Our Belief: Making Common Sense More Common with Peer-to-Peer Support

General Intelligences is a nonprofit organization committed to providing high school and undergraduate students from disadvantaged communities and school districts with resources for success. General Intelligences is one of the first peer-to-peer initiatives to help students gain crucial life skills and the social capital necessary for success which is taught as a “hidden curriculum” at well-funded schools.

What is Making Common Sense More Common:

-Raising awareness of educational inequality by directly engaging with our community partners and students
-Helping with college retention & continuation rates
-Providing free resources for academic and professional success to students from marginalized and/or disadvantaged backgrounds
-Tackling stigmas associated with students from marginalized and/or disadvantaged backgrounds
-Free Resources, Programs and Advice for crucial life and social skills

Students from First-generation and Low-Income communities, Refugee Communities or Ethnic Minority groups, or who identify as members of these communities, often struggle with the transition to college and additional challenges upon matriculation. Our organization guides students with the transition and adjustment to post-secondary institutions- a crucial aspect left out of many college related organizations. We know that counselors at schools are overwhelmed and busy and we also know that it may be intimidating to reach out to them at college. At General Intelligences, we don’t believe that the “job is done” once someone is accepted to a post-secondary institution.

Interested in Joining Our Team?

Contact Us:
generalintelligences@gmail.com

Internship Application: https://forms.gle/8z4SbbEnHpfMyUSA8

Why Make Common Sense More Common :

Many components of the college experience and application process are not as intuitive or meritocratic as people may believe them to be and this disproportionately impacts students who have not had access to the same resources and information early in their academic careers.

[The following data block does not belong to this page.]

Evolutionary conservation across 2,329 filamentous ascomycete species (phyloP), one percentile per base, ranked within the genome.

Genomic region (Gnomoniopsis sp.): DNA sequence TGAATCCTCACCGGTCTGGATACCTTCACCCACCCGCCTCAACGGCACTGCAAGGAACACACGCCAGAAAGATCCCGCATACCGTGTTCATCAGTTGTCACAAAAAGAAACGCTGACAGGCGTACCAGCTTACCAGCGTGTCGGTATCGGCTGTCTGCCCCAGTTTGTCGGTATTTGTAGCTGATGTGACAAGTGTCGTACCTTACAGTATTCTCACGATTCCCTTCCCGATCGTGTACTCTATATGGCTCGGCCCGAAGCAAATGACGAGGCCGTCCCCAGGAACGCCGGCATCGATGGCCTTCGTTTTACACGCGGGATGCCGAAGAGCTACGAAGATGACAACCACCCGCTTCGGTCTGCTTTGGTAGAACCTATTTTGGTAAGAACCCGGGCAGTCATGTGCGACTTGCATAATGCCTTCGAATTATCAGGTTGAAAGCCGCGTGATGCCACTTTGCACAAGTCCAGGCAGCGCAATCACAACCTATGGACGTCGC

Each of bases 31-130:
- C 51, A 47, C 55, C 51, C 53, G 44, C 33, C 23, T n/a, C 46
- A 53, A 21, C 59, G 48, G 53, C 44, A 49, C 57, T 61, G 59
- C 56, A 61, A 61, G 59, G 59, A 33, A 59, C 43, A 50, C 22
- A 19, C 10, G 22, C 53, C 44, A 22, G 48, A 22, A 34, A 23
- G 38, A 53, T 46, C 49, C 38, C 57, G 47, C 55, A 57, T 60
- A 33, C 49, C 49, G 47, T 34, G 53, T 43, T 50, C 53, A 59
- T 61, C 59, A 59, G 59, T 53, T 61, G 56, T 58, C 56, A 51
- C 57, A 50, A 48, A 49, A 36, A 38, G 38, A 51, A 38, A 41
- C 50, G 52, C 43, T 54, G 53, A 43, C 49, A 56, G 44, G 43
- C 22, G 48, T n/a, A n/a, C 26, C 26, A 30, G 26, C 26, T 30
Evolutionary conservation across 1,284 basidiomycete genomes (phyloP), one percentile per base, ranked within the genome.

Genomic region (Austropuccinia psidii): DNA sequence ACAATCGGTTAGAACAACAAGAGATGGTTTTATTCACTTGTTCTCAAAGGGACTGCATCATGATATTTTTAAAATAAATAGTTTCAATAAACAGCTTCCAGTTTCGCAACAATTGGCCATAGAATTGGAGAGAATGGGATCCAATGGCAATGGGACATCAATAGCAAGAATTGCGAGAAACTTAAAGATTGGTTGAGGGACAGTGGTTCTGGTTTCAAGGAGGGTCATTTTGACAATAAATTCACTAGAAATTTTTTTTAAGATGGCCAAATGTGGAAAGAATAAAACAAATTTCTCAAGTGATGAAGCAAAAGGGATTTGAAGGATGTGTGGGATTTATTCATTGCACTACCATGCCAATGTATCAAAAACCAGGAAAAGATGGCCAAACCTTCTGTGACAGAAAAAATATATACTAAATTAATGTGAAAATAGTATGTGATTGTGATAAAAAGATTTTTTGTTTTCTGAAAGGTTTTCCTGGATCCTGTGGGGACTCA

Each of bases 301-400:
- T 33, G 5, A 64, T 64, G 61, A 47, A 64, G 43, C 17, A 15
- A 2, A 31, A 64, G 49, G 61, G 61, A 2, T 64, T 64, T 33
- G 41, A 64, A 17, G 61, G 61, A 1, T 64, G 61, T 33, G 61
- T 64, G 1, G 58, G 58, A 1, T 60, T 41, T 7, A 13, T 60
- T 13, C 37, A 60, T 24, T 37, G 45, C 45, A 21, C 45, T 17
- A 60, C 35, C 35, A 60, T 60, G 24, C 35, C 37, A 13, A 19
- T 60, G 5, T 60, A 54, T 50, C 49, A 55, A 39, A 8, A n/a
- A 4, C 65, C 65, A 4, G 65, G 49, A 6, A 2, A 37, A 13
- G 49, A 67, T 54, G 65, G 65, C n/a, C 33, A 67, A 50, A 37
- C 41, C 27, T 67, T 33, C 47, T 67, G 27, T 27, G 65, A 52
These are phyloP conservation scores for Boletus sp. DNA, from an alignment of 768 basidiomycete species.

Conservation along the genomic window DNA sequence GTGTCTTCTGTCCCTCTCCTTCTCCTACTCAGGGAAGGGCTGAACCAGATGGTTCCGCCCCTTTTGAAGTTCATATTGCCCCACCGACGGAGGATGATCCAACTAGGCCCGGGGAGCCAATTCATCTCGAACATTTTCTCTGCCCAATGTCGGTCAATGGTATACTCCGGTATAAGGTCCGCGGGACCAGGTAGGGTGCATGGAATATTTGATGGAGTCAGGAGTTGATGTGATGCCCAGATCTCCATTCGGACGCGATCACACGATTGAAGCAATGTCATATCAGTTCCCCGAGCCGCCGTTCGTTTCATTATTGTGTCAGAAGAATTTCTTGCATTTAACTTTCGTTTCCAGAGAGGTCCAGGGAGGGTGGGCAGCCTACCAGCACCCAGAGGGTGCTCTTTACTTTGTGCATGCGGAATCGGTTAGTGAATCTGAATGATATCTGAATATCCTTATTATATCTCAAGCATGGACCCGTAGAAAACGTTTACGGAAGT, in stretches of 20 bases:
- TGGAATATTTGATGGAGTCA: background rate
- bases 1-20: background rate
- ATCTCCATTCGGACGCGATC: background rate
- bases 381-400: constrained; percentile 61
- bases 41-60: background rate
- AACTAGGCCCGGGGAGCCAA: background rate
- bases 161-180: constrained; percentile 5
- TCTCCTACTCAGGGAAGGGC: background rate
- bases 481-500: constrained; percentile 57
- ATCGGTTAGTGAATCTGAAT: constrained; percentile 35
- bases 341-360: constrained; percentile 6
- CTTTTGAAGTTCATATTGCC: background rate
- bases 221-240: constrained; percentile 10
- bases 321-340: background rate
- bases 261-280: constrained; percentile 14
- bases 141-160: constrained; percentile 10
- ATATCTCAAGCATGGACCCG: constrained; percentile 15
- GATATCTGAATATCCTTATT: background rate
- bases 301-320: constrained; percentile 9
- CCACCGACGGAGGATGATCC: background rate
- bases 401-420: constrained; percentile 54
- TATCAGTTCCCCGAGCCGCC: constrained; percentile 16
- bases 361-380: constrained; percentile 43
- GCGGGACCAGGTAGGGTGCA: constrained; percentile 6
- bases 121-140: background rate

Furthermore, many student curriculums across the nation do not cover basic, yet crucial, skills such as introductory coding, cultural awareness (& appreciation), financial literacy and finding mentors in a field of intended study. This is the so-called “hidden curriculum” pervasive in schools today.

Our goals are :

  1. To raise awareness on the severity of the issue of educational inequality on campuses across the United States
  2. To help provide schools and students with free resources
  3. To have a peer-to-peer format that allows for students to ask and receive help without going to a counselor
  4. To provide mentorship and an enhanced understanding of educational inequality
  5. To have free opportunities to network with professionals in a variety of fields and from top education backgrounds

We provide daily content, partnerships with other organizations on specialized webinars, and mentorship and tutoring programs with high school seniors, undergraduates and career professionals. We believe that this knowledge should be free and not hiding behind a pay-wall or a school subscription.

General Intelligences, through its volunteers and community partners, is committed to helping students that have historically been under-represented. Our hope is to turn awareness into action and to educate students both on the issue and how they can be agents in fostering change in their own communities.